Catholic Seder

“On this day you shall explain to your son, ‘This is because of what the LORD did for me when I came out of Egypt.”

Recipes in this Post

I am a practicing Catholic. What does that mean? It means I go to Mass every Sunday where I have Communion , I try to go to Confession once a month (and definitely before a Holy day), and I share the Good Word with others. When I was growing up I heard about the Passover Seder, and my mother had friends who were Jewish, but we never went to one. It was not until a year after I went through RCIA (Rite of Christian Initiation for Adults) that I went to any form of Seder, and that was put on by a lovely Catholic couple. I thought it was such a nice way to help celebrate what God has given us, that I decided that I was going to have my own Seder. Last night was that first attempt, and was the start of a new tradition in our small family. I did not do a full Seder, I just presented a Seder plate, said some words of explanation where we all participated, and then I served a great dinner that brought it all together. I will share that with you here.

On this day, Thursday of Holy Week, April 1, 2010, we are celebrating the Passover service, which we were asked in Exodus Chapter 13, verse 8-10:

“On this day you shall explain to your son, ‘This is because of what the LORD did for me when I came out of Egypt.’ It shall be as a sign on your hand and as a reminder on your forehead; thus the law of the LORD will ever be on your lips, because with a strong hand the LORD brought you out of Egypt. Therefore, you shall keep this prescribed rite at its appointed time from year to year.”

This is not by any means a complete Seder, it is a much shortened version, but I wanted to at least note the meanings of the items on the Seder plate in the center of our table:

The Decorations

Moses

Our Moses with real lamb's wool


The Ark of the Covenant - no bone!

Since Spane is always wanting to do some kind of craft project, I thought it would be fun to find some interesting Passover craft projects. We made a Moses with the cardboard tube left over from paper towels, a brown wash cloth, and some real lambs wool that I found at Christmas time that I used for the hair and beard. You can find the directions at Kaboose. We also made an Arc of the Covenant out of a clear plastic strawberry box that we covered with gold stars, and put the contents of the arc inside. Spane made a pyramid out of legos, and we made placemats with the 10 plagues on construction paper.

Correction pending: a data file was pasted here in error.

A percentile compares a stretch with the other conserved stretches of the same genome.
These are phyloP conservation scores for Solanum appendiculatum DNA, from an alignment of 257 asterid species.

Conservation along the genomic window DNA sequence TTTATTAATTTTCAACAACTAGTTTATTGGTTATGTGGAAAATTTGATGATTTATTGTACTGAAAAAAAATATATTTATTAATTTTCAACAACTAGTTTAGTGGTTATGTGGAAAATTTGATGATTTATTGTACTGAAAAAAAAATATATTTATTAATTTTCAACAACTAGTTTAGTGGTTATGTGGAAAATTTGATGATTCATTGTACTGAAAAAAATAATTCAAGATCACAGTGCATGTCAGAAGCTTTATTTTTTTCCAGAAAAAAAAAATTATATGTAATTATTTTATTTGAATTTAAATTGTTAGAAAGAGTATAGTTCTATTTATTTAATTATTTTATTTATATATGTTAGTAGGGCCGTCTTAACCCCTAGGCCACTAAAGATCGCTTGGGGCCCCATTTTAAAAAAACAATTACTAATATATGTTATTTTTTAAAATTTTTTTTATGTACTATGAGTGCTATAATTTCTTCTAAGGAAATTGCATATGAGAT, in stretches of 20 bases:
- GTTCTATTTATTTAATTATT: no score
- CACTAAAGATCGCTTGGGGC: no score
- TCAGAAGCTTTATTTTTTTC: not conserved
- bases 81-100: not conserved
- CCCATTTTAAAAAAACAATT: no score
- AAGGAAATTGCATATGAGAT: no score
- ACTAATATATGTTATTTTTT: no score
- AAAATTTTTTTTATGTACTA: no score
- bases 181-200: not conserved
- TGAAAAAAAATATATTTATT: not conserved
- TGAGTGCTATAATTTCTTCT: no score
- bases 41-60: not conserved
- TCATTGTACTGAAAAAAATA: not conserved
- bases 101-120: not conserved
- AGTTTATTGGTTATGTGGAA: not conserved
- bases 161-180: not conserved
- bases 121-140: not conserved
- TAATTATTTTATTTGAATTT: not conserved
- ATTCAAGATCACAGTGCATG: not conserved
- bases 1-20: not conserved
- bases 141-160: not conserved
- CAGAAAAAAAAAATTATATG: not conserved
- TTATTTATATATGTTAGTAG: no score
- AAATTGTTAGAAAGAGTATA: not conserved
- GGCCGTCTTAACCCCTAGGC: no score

Update: April, 2011 – We finally got pictures of Moses and the Ark (well, the ark is a little worse for ware).

The Seder Plate

I used a large round plate and put the various ingredients into Wilton Silicon Baking Cups. They come in pastel colors, so they looked very nice on my table.

  • Karpas (vegetable) – we used Romain. We dipped it in salt water to represent the humble beginnings of Jewish people and the food they ate in Egypt as slaves. Salt water is perceived as tears their Jewish ancestors shed because of hardships of slavery.
  • Maror (bitter vegetable) – I used creamy horshradish and was very careful to look at the ingredient list. It seemed fine, and no one had it but I left it out for the lamb. This vegetable symbolizes the bitter harsh living of Jewish people in Egypt.
  • Charoset – Charoset is a paste made from tart apples, dates, nuts, honey, wine or grape juice and spices such as cinnamon and ginger. The mixture looks like clay and represents the mortar which Jewish people used to build cities for Pharaoh. I made a bunch of this as I knew this tasted really good and would be nice to have with yogurt in the morning.
  • Beitzah. – Beitzah is a boiled or roasted egg. Egg represents the reminder about festive sacrifice brought to the Temple in Jerusalem and then eaten. Since Temple was destroyed egg serves as a reminder about this loss. It also symbolizes the eternal life, which is fine for a Catholic Seder. I thought it was important to use an organic brown egg. So is this how the Easter Egg tradition started?
  • Zeroah – Zeroah is a piece of roasted shank bone of a lamb (sometimes chicken wing) and represents the helping hand of God and the traditional sacrifice of a lamb before Exodus from Egypt as well as following sacrifices at the Temple until it was destroyed. Zeroah is usually not eaten but serves as a reminder of the Passover miracle and liberation from slavery. I did not have a lamb shank, but I was going to be serving lamb, and I did not have a chicken wing, so I used a chicken wishbone, and a turkey wishbone as stand ins.